Chancery Judge Michael J. Hogan denied Hudec's motion for reasons set forth in his written opinion. The judge acknowledged there was no doubt that Guistwhite had failed to provide the warrant, but that there was also no reason to believe the bank or any successor in interest "would seek to recover any part of [the] judgment" against Hudec, particularly when, as the judge noted, the record on the motion contained "substantial documentary evidence that tends to show there is no such liability existing against Mr. Hudec." As a result, the judge ordered that Hudec continue to make the monthly payments referred to in the stipulation and ordered that, in lieu of a warrant, Guistwhite indemnify Hudec from any liability on the bank's judgment.

Hudec appealed, arguing we should reverse because, in his view, the judge's decision was "based on an inaccurate finding of facts." He also argues that the order under review violates the entire controversy doctrine, the statute of limitations, and his due process rights. We find insufficient merit in these arguments to warrant discussion in a written opinion. R. 2:11-3(e)(1)(E). We add only the following comments.

Normally, a post-judgment motion seeking enforcement of or relief from a settlement agreement requires that the judge simply identify the parties' mutual promises and compel their enforcement as written when unambiguous, as here. Settlement agreements are, after all, contracts, Nolan v. Lee Ho, 120 N.J. 465, 472 (1990), and are governed by contract principles, Thompson v. City of Atl. City, 190 N.J. 359, 379 (2007).

It is certainly true that courts will generally decline to substitute new or different contractual provisions for those clearly expressed by the parties in their original agreement. See, e.g., Brower v. Glen Wild Lake Co., 86 N.J. Super. 341, 346 (App. Div.), certif. denied, 44 N.J. 399 (1965). However, a judge's undertaking, when equitable jurisdiction is properly invoked, as here, may impose an alternative remedy when that which was precisely prescribed by the parties in their agreement proves difficult or impracticable to meet. When faced with such circumstances, an equity judge should craft a remedy guided by what is both fair and just to both parties while still adhering to the essence of their mutual undertaking. In that sense, following a principled assessment of all relevant circumstances, an equity judge may put aside the parties' formalities in giving meaning to, and breathing life into, the substance of their contract. See, e.g., Applestein v. United Board & Carton Corp., 60 N.J. Super. 333, 348 (Ch. Div. 1960) (recognizing that the "court of conscience never pays homage to the mere form of an instrument or transaction, if to do so would frustrate the law or place justice in chains"), aff'd o.b., 33 N.J. 72 (1960).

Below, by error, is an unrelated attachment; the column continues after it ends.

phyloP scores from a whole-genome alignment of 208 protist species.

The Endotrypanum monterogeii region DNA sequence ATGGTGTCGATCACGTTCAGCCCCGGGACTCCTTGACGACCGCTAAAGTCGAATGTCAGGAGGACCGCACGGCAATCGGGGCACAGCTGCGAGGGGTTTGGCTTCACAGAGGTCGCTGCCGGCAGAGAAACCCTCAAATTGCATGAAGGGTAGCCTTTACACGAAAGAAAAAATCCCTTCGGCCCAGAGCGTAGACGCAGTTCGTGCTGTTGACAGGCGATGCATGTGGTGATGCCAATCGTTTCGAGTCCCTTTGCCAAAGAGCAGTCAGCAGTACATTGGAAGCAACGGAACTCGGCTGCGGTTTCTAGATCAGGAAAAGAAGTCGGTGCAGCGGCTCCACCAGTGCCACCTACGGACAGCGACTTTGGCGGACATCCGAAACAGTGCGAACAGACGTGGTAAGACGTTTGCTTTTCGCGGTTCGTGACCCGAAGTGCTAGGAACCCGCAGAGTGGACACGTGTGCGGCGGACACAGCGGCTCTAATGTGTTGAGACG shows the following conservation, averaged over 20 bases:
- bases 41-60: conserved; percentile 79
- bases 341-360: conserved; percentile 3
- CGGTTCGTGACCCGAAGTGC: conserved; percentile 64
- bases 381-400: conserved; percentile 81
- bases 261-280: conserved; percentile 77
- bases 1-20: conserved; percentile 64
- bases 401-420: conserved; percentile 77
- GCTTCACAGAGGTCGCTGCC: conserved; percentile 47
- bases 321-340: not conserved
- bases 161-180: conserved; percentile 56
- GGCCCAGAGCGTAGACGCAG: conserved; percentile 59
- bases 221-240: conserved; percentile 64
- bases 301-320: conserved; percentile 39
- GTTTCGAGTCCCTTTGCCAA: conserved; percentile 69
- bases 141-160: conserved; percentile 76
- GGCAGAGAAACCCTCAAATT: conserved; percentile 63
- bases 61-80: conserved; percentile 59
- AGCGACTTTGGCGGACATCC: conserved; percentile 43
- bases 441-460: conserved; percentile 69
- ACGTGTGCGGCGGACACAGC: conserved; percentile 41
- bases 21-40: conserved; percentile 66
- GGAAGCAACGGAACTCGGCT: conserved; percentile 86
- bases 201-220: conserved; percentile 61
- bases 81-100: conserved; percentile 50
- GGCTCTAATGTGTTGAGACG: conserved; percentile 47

Here, the judge recognized that the essence of the promise in the 2004 stipulation to provide a warrant of satisfaction was the functional equivalent of a promise to insulate Hudec from the bank's attempts to collect from him on its judgment. That is, the device the parties envisioned at the time to vindicate Hudec's contractual rights -- obtained in exchange for his payments -- was a warrant of satisfaction, an instrument that would unambiguously express the bank's acknowledgement that Hudec would have no further liability on the judgment. But the circumstances alluded to by the judge -- the apparent practical difficulties in obtaining the warrant coupled with the small likelihood that the bank or its successors would ever pursue Hudec in the future -- made sensible and appropriate the imposition of a remedy different in form but similar in substance. After carefully weighing all these circumstances, Judge Hogan concluded in his cogent and well-reasoned written decision that the most equitable course was to compel Guistwhite to indemnify and hold Hudec harmless from any future attempts by the bank or its successors to collect from Hudec on the bank's judgment. In these peculiar circumstances -- troubled further by Hudec's presentation of a sketchy record in both the trial court and this court -- Hudec has not carried his burden of demonstrating that, in exercising his equitable jurisdiction, the judge abused his discretion.

To be sure, the remedy applied by the judge is not as complete or efficient as that contained in the 2004 stipulation, and may in the future require the further assistance of the court. However, until such time as Hudec can demonstrate the remedy imposed is insufficient, we cannot conclude that the indemnification obligation imposed on Guistwhite is an unjust or inadequate remedy.